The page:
Lotus Elan Plus 2

by Kevin Whittle 2020 review by Peter McFadyen In his series of books on individual models, knowledgeable Lotus writer,...

Alvis Cars in Competition

by Clive Taylor 2019 review by Peter McFadyen As part of their celebration of the centenary of the Alvis...

Aspects of Motoring History # 15

Published June 2019. 118 pages, colour cover, over 85 black & white illustrations and charts, softbound, and 15 pages...

Aspects of Motoring History # 14

Published July 2018. 114 pages, colour cover, over 80 black & white illustrations and charts, softbound, and 16 pages of full colour. Contents:...


If these days a visit was made to the elaborate premises where racing cars are designed and constructed they would be notable for their almost clinical cleanliness, orderliness, and sophistication. Almost sixty years ago when these two shots were taken within the Cooper racing workshops at Hollyfield Road, Tolworth, in Surrey, the situation was, as can be seen, rather different, even the buildings with their corrugated asbestos roofing being fairly basic.

How it was arranged that a group of schoolboys were able to visit the garage on a Saturday morning is beyond recall, but complete freedom was given to wander around, sit in cars that were in the process of being built – indulge in personal fantasies about becoming a racing driver – and to take photographs. Memory says that it was in the early part of 1958 that the visit took place, and the single-seater in the foreground which looks to be a 1½-litre ‘T43’ Formula 2 car, as does the chassis beyond it, plus the shapes of the somewhat casually stored body panels, supports the recollection that this date is probably correct.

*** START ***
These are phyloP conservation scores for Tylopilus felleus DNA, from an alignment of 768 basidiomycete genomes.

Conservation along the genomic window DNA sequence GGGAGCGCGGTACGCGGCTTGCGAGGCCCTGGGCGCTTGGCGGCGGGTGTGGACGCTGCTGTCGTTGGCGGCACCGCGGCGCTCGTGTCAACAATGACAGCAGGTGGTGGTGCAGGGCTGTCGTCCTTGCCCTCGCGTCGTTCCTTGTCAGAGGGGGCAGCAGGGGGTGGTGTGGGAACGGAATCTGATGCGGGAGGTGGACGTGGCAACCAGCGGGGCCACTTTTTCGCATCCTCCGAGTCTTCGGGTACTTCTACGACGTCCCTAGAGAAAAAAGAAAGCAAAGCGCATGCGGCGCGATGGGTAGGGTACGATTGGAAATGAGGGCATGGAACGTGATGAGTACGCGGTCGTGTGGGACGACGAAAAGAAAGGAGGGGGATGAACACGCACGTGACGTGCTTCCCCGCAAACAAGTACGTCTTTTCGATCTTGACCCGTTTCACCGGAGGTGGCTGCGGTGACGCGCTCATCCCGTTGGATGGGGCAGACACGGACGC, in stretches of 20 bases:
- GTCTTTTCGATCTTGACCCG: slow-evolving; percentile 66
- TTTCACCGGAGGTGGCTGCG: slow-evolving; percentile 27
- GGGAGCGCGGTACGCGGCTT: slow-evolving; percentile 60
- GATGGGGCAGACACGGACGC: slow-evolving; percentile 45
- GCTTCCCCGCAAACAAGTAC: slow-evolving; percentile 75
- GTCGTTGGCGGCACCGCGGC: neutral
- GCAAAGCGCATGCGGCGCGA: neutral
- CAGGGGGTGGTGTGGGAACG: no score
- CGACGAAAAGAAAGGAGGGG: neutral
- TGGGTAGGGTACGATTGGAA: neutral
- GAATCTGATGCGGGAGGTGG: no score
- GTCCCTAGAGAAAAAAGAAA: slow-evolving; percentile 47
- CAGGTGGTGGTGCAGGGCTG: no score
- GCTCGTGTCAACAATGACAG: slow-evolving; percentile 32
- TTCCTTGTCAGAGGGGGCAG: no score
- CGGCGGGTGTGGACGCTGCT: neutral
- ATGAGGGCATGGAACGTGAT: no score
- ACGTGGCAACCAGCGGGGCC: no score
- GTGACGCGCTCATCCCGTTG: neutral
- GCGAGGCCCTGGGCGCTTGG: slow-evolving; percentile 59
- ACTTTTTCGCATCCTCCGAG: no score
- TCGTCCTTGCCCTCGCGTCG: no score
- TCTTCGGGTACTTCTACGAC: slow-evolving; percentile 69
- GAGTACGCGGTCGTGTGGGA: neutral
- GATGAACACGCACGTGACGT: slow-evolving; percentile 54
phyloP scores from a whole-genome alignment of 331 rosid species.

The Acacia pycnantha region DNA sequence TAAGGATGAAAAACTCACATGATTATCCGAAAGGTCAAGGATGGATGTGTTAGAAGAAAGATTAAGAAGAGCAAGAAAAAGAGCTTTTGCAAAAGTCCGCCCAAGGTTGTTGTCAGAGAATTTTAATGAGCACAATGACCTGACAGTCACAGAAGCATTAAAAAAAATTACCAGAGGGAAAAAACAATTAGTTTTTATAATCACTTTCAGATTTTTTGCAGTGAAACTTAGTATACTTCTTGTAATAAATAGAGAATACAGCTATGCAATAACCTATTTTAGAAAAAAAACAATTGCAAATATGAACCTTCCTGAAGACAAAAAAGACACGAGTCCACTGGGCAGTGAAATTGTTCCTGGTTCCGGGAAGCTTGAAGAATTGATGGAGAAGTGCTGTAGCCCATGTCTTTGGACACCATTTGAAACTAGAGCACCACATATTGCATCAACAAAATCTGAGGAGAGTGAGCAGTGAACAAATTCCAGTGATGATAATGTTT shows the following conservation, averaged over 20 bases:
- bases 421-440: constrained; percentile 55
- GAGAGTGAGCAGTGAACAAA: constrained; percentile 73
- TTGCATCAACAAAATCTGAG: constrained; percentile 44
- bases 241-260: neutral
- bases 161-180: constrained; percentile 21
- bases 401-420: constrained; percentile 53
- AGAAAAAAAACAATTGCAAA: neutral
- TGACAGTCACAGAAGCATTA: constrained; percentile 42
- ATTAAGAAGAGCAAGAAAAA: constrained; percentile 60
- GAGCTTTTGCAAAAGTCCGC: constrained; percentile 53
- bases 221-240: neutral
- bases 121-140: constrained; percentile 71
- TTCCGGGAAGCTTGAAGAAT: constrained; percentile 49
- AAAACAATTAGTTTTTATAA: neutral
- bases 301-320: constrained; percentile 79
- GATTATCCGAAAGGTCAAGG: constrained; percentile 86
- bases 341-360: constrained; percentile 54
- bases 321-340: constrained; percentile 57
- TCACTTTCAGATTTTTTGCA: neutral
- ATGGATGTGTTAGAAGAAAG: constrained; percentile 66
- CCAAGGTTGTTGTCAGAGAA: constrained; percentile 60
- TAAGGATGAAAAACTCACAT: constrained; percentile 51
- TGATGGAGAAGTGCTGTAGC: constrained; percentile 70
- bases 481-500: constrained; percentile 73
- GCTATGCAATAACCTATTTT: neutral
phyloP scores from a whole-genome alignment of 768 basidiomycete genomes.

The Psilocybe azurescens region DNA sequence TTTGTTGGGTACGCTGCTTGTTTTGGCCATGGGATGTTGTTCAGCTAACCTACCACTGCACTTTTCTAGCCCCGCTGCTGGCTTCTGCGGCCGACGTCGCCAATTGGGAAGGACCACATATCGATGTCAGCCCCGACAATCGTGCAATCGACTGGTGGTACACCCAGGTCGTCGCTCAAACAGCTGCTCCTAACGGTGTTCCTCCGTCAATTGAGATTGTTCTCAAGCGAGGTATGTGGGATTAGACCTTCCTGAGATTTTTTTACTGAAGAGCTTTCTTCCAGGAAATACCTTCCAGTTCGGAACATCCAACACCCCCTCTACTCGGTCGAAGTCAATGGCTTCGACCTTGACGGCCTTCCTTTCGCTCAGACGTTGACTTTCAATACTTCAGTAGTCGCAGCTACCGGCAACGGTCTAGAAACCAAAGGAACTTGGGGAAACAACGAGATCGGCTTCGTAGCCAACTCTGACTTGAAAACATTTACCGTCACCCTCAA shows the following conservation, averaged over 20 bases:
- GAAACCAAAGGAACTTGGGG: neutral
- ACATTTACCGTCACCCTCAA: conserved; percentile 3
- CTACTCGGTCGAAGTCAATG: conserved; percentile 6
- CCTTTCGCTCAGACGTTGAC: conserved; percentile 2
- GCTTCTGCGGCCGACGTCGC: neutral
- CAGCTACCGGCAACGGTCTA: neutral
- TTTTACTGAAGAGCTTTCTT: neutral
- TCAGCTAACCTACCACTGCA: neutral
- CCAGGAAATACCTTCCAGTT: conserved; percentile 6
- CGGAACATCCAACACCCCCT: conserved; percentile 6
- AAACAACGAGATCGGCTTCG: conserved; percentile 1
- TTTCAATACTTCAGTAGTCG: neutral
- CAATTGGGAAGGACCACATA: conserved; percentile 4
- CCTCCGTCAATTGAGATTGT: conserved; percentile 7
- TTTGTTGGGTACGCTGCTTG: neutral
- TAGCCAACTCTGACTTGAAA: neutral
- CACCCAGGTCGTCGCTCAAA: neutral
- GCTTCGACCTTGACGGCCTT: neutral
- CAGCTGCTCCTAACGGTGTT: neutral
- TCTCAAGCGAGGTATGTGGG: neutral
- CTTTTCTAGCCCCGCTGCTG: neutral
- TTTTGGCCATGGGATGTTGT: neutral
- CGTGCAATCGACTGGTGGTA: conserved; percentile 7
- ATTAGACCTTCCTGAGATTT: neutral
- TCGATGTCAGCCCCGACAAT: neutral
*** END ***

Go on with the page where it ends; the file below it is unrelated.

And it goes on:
Although the Cooper Company ran works racers in events, its principal income came from selling competition cars to private customers, whilst a significant cost was the purchasing of the Coventry-Climax engines. The firm and some privateers did receive limited financial support from fuel and tyre suppliers, but these businesses made little of this matter, particularly compared with the situation today.

When Stirling Moss won the Argentine World Championship Formula 1 race in January 1958 driving Rob Walker’s Cooper-Climax there was not a single decal or any wording on the car from those who contributed to the cause, nor has any post-race advertising from, say, Dunlop, who almost certainly supplied the car’s tyres, been found. Considering that the 80 laps of the race were covered by the Cooper on the same set of tyres, admittedly through to the canvas by the end, one would have thought that this was worthy of making a bit of positive fuss about.

Whether Formula 1 was better in such an environment than that which it has become in the present era, has to be a matter of personal opinion.




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